International cinema for everyone

On top of being a great equalizer for independent filmmakers, the Internet has helped international cinema find audiences that previously would have struggled to see these films. Tarantino was heavily influenced by the cinema of Hong Kong and Japan, and likely had to get expensive imports or bootlegs if he wanted to access those films. Sure, you could go to an art theater and see some of the greatest in international cinema, but not everyone lives within range of an arthouse theater. As a teenager obsessed with international horror in the early 2000s, I remember hunting down bootlegs of "Battle Royale" and carpooling for hours to go see anything that wasn't a big blockbuster. Now, international film has found new audiences through streaming and online rentals. Sure, Bong Joon-Ho's Academy Award-winning "Parasite" did pretty well at the box office, but it got even more attention once it was streaming and everyone could check it out. People who might not go to the theater to see something outside of their comfort zone are more likely to give it a shot from their couch. After all, if you don't like the movie, you can just put on something else. 

Streaming allows everyone to take risks, from the executives who sign on to produce a movie to the audiences at home who decide to hit play on something a little different. It's leading to more people discovering more kinds of movies, and in the end, it's actually good for art. Instead of being forced to special order imports of films like "Portrait of a Lady on Fire" or "Benedetta," I can watch them on streaming first before dropping serious cash on a Blu-ray, and that rules

Too much good to ignore

Regardless of where you land on big-budget blockbusters like "Jurassic World" or the latest MCU feature, it's impossible to deny that there is still a lot of great filmmaking happening these days. How can you look at a cinematic landscape that led to "Everything Everywhere All at Once" and possibly say that it's a bad time for movies? For every big-budget blockbuster about caped comic book characters, there are dozens and dozens of other films being made that are worthy of love and attention. Superhero movies and big action blockbusters aren't going anywhere anytime soon because they have an audience, and if hardcore cinephiles want something that fits more to their taste, that's also out there! Sometimes it feels as if the only focus is on what's popular, and that's a pretty limiting view to have.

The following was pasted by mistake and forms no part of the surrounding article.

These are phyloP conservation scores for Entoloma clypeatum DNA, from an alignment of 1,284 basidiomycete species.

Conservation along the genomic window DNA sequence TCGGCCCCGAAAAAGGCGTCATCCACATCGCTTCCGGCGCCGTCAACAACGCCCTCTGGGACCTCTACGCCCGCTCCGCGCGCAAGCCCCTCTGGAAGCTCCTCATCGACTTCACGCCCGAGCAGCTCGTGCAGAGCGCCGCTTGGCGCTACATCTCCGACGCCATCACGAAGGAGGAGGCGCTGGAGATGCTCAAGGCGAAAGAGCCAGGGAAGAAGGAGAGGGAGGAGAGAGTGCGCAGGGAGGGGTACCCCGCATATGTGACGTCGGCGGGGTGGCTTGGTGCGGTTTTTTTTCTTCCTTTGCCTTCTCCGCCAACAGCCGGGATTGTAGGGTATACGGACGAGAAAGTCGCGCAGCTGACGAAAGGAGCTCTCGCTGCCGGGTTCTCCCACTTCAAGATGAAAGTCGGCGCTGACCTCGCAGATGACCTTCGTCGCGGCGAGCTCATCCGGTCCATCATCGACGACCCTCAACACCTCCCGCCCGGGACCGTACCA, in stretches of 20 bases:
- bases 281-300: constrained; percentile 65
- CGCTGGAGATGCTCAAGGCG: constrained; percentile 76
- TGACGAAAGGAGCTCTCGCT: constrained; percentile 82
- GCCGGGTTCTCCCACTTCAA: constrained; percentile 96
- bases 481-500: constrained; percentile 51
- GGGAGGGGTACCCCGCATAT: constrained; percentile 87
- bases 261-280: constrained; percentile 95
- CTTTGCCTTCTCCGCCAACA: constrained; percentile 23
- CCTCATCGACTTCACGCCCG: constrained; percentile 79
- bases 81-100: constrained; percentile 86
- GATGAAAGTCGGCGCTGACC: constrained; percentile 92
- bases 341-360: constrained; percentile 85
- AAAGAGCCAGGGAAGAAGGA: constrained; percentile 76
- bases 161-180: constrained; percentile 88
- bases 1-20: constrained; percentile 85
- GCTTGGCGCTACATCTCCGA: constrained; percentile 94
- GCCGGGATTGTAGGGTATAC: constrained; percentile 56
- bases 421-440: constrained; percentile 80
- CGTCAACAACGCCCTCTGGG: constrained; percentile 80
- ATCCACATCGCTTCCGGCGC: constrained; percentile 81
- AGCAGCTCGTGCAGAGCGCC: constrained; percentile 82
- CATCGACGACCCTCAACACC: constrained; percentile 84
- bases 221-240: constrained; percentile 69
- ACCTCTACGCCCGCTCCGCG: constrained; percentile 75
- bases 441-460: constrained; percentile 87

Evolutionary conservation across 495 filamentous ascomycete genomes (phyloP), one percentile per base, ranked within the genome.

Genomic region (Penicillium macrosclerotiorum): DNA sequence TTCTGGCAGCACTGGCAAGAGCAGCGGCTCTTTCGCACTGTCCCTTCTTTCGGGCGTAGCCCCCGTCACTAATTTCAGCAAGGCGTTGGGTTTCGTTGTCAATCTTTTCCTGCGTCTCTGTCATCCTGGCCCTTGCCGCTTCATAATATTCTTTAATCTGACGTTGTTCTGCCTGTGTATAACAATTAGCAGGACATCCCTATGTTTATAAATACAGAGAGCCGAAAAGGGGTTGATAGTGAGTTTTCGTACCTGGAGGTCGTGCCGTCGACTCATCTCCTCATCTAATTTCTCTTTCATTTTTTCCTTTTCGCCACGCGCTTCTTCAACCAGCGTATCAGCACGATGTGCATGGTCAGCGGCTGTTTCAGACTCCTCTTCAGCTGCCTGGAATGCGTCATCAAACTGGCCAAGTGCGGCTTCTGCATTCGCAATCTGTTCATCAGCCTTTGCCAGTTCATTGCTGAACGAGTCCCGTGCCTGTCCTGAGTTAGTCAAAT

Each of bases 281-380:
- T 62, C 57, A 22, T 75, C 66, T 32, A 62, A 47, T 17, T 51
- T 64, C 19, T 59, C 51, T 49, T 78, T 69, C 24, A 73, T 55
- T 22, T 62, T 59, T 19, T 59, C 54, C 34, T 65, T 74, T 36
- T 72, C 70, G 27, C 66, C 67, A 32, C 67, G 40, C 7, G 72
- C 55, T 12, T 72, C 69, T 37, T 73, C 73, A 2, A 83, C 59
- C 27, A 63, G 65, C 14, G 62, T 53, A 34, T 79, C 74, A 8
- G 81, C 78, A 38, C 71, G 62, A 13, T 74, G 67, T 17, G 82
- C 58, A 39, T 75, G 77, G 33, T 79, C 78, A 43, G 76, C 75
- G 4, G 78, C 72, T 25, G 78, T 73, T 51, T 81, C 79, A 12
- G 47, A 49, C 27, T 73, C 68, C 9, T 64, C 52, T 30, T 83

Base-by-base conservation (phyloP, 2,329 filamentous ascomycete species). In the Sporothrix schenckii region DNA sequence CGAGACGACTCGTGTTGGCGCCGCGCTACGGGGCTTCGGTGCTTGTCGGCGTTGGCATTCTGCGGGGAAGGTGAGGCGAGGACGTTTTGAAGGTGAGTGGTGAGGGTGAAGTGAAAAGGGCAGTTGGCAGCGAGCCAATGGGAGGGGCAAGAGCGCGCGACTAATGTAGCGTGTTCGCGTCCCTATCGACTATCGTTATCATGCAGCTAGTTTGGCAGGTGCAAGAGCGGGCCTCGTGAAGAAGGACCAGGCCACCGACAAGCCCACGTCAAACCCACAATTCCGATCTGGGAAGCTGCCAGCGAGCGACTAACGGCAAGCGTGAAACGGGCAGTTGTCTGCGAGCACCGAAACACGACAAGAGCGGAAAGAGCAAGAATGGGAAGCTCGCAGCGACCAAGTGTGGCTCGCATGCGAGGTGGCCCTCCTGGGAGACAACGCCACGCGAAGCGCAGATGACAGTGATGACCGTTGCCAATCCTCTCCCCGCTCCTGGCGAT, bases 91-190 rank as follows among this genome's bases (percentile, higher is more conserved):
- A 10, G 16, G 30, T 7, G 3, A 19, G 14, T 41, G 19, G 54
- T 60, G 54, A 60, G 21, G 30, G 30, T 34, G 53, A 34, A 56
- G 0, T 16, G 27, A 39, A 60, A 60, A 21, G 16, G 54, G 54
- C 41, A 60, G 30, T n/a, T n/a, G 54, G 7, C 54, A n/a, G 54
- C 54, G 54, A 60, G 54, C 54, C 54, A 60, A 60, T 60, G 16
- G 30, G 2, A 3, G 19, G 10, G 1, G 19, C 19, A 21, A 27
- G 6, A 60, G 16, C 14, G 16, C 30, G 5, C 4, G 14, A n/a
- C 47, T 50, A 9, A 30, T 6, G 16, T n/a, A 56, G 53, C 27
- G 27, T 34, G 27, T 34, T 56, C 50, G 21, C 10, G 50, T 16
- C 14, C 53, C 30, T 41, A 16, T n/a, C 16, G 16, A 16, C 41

There are absolutely serious problems facing the world of movie-making today, including the MPA's stranglehold over theatrical releases, problems with getting people back in theaters after the pandemic, and more, but the movie business has always had its issues. This tendency to be cynical about blockbusters has existed for as long as I can remember, and while our current theatrical landscape seems overloaded with them, there are loads of other kinds of movies to be found elsewhere. 

I understand the nostalgia for other times and many people's frustration with what's popular right now, but the future of filmmaking is ridiculously bright with more opportunities for filmmakers and audiences alike. What's so bad about that?